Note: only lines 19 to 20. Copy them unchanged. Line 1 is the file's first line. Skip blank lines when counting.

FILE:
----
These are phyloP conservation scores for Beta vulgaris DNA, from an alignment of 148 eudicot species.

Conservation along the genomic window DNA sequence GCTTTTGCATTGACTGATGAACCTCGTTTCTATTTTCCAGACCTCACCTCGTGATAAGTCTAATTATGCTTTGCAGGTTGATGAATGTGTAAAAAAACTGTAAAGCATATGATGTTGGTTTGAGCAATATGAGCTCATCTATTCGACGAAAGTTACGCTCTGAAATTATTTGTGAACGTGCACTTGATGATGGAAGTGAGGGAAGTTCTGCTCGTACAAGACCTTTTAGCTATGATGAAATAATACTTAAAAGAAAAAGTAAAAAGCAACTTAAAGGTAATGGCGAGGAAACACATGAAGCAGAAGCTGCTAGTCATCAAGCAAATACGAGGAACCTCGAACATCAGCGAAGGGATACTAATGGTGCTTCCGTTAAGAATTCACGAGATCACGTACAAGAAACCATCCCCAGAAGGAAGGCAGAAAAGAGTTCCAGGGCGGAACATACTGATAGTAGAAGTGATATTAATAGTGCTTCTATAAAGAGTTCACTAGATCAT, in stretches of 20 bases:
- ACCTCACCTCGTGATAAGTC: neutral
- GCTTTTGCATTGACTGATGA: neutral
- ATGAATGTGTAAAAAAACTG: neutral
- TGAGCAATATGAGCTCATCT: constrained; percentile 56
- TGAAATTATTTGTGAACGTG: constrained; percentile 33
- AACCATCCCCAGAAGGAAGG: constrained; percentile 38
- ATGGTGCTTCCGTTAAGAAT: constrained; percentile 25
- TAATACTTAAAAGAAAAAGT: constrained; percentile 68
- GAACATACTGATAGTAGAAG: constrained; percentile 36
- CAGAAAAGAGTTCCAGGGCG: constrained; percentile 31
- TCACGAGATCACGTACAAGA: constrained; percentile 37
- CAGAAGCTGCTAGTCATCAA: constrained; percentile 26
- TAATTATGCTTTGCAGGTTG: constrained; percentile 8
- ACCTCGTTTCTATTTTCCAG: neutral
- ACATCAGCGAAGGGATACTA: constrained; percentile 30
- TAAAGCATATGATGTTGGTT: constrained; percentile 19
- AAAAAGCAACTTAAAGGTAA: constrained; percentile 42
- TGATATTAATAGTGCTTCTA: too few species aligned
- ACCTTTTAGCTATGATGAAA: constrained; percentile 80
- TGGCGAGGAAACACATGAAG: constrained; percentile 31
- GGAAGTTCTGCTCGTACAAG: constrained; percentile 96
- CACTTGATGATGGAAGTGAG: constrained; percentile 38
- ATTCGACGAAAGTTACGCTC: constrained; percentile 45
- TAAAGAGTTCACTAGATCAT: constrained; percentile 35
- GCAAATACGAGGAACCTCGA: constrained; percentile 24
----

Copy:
- AAAAAGCAACTTAAAGGTAA: constrained; percentile 42
- TGATATTAATAGTGCTTCTA: too few species aligned